Fishing report for July 15, 2014: Good prospects out there despite the heat

Staff writerJuly 15, 2014 

Rivers

Cedar: Anglers are hooking some trout using beadhead Woolly Buggers in black or olive. Be sure to fish early, before the swimmers hit the water later on these warm mornings. If there is a hatch in the evening, try an elk hair caddis dry fly with an emerger dropper.

Columbia: Overall, the action is slow. People are catching some steelhead at the mouth of the tributaries that flow into the Bonneville Pool. The pool also is the best place to catch sturgeon right now.

Cowlitz: Steelhead fishing has improved. State creel samples of 78 boat anglers showed a catch of 53 summer-runs kept and one released, while 35 bank anglers kept 12 adult spring chinook and one steelhead and released one springer. The salmon were caught below the barrier dam, while the steelhead action has been best at the trout hatchery.

Yakima: River flows are holding steady around 4,700 cubic feet per second. That has the trout holding tight to the bank; try casting large dry flies with a size 12 black Copper John as a dropper. When using nymphs, use a fly that is one size larger than you normally would, because of the high flows.

Lakes

Alder: People are finding kokanee 40 feet down. Anglers are trolling with pink mini-hoochies or Wedding Rings tipped with a maggot. Bass and crappies also are being caught.

American: If you can find the schools, there’s a good chance of landing some large yellow perch. Some of the fish are topping 12 inches long. Look for fish holding about 25-30 feet down. Some people are using jigs, and others are using worms or perch meat.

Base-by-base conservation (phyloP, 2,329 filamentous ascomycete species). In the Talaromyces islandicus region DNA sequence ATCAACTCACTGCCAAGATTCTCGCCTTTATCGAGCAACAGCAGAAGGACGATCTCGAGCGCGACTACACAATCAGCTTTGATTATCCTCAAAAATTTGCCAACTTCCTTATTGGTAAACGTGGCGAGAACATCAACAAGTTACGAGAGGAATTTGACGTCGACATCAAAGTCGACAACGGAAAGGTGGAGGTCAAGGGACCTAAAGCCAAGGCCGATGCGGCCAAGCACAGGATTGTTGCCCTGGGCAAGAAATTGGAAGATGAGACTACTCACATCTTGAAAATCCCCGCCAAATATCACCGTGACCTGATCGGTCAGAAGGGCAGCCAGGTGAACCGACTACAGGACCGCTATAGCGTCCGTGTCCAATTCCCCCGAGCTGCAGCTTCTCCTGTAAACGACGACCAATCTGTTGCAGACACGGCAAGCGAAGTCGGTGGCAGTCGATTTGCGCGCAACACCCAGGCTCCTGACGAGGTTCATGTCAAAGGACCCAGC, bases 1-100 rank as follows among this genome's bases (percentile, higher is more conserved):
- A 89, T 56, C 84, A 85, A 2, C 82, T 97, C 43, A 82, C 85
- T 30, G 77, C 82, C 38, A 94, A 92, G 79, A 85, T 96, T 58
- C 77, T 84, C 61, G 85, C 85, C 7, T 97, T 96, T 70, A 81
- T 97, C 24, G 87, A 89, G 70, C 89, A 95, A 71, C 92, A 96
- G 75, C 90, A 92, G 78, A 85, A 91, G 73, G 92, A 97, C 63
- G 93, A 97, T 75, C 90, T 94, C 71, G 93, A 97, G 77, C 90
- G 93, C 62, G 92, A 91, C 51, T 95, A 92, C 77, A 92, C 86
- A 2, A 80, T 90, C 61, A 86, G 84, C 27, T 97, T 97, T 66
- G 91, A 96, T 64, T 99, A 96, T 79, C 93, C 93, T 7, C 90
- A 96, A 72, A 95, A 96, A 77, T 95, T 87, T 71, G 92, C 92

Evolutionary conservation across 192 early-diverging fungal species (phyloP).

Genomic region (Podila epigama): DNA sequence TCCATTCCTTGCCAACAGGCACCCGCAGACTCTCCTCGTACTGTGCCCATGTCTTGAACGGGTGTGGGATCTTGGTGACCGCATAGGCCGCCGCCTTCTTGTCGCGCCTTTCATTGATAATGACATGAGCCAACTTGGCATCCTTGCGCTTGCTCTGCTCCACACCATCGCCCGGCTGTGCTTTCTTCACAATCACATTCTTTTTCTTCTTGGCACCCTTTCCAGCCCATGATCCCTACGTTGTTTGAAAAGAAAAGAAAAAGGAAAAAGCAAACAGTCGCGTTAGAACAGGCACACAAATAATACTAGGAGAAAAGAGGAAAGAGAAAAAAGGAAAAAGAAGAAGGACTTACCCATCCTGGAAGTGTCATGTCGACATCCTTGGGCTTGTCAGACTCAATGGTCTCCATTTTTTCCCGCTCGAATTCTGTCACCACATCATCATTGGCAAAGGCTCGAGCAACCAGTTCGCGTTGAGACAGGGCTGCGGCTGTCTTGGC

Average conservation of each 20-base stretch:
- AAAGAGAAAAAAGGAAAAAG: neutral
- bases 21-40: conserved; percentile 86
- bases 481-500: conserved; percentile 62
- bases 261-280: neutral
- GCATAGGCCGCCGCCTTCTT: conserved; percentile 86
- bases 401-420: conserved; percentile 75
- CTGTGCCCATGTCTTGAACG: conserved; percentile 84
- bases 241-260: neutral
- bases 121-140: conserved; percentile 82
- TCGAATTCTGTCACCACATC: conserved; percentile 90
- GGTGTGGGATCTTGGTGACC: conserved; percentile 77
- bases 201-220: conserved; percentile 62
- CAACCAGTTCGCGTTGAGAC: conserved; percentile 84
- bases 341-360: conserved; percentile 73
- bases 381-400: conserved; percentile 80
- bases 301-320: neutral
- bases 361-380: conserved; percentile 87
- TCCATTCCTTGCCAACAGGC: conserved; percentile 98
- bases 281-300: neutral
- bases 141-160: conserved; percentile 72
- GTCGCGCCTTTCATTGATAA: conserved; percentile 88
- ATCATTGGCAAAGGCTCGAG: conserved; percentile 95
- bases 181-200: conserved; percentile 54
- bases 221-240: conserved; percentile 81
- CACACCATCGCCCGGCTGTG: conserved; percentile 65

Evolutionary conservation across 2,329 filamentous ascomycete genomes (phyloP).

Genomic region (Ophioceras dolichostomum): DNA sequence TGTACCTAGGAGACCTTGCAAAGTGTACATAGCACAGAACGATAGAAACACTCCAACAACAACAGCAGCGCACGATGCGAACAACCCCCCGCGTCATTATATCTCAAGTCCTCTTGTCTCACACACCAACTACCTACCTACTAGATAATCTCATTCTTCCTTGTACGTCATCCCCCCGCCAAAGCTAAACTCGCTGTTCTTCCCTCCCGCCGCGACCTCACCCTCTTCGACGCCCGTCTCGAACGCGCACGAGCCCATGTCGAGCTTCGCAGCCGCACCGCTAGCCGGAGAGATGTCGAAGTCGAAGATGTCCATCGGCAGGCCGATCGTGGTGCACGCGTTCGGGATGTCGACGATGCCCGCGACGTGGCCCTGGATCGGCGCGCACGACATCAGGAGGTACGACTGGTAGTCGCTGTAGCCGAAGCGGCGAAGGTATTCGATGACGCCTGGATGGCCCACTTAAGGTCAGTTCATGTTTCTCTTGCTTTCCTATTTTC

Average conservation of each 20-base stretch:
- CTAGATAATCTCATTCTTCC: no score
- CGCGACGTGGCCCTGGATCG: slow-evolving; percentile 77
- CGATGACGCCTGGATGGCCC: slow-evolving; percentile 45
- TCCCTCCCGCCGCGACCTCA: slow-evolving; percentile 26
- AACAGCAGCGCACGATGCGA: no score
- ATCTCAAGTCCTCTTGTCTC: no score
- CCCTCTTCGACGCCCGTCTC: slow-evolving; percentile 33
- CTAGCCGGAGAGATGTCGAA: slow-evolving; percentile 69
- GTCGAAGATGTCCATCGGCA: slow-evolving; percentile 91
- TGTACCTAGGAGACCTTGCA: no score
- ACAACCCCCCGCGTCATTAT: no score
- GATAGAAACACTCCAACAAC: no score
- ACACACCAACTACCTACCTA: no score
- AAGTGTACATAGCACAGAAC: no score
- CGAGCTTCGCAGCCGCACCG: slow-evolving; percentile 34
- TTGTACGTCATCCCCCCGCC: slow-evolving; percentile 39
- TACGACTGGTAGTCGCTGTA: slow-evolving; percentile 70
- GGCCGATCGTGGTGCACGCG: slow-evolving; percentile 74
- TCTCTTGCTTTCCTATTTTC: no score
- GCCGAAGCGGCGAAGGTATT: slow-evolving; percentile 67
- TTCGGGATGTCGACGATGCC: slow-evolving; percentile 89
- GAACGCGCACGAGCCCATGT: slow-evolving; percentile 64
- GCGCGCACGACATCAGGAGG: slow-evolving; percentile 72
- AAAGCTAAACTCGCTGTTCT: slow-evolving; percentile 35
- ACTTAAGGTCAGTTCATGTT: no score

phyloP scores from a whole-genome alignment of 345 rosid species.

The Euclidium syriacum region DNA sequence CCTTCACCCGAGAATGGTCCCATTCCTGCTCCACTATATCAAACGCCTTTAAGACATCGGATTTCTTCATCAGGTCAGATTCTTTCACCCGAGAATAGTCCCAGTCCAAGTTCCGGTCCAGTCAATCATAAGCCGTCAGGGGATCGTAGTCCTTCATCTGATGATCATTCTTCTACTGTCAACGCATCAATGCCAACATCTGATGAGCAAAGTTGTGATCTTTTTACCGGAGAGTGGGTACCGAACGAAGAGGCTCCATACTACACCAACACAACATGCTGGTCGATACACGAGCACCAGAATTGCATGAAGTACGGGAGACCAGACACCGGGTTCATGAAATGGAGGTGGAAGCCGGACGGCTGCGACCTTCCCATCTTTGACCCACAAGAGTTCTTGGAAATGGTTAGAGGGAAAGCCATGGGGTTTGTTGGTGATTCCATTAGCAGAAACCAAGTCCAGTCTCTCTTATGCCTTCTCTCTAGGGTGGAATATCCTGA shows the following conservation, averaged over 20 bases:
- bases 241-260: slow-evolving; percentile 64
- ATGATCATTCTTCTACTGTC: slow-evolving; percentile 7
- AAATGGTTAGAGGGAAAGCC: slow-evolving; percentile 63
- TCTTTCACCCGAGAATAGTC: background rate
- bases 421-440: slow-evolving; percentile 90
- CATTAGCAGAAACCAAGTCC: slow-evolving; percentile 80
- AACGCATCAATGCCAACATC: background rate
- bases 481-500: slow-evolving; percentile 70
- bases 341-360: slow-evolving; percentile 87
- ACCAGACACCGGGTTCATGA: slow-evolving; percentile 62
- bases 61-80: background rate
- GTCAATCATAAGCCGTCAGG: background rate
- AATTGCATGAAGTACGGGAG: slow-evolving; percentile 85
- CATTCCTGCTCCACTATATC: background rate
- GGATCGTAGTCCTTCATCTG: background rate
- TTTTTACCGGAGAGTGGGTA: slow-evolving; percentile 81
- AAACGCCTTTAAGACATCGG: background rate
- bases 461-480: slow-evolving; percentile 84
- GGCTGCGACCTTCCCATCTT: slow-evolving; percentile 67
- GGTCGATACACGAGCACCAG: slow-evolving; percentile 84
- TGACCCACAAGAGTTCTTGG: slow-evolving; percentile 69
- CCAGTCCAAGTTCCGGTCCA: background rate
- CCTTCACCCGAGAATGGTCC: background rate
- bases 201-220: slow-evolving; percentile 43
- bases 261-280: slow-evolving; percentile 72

Clear (Pierce): The kokanee action has been good to very good, with some limits being caught. If you want to still-fish, look for fish in water about 50 feet deep. Others are trolling with small dodgers and pink mini-squids.

Spencer: Trout fishing remains fairly good, despite the warm weather. Try using Wedding Rings, PowerBait or worms. The bass fishing has been very good, including someone landing a 3-pounder.

Tanwax: Largemouth bass are holding in the shade of docks. Try casting Senko plastic worms, in green pumpkin, under the docks.

Tapps: People fishing for smallmouth bass are finding them holding on the points of the lake in water 15-20 feet deep. Most people are using Carolina or drop shot rigs with plastic baits.

Salt water

Peninsula area: Anglers are catching a mix of chinook and coho off Sekiu and a good number of chinook in the Port Angeles area.

South Sound: Salmon anglers are having some success, but there just are not a lot of fish being caught. Trolling the clay banks to the flats has produced some salmon weighing up to 20 pounds. Seals and dogfish are an issue. Point Evans and Point Dalco are places to try as well. The action in the deep South Sound has been slow. Crabbers are having better luck setting their pots deeper than normal. Start around the 180-foot depth level.

Westport: Salmon fishing remains excellent, with charter and private boats catching their limits of chinook and coho by mid to late morning. Fishing close to the beach 5-6 miles north of the harbor mouth — near the Quinault Casino, in water 60-100 feet deep — has produced the best results. The chinook bite has been best early in the day.

Contributors: State Department of Fish and Wildlife, Art Tachell at Point Defiance Boathouse, John Keizer of saltpatrol.com, Westport Charter Boat Association, The Evening Hatch, Len Throop at Eatonville Outdoors, washingtonlakes.com, washingtonflyfishing.com, Walt Harvey at Verle’s Sports Center. Jeffrey P. Mayor: 253-597-8640 jeff.mayor@thenewstribune.com

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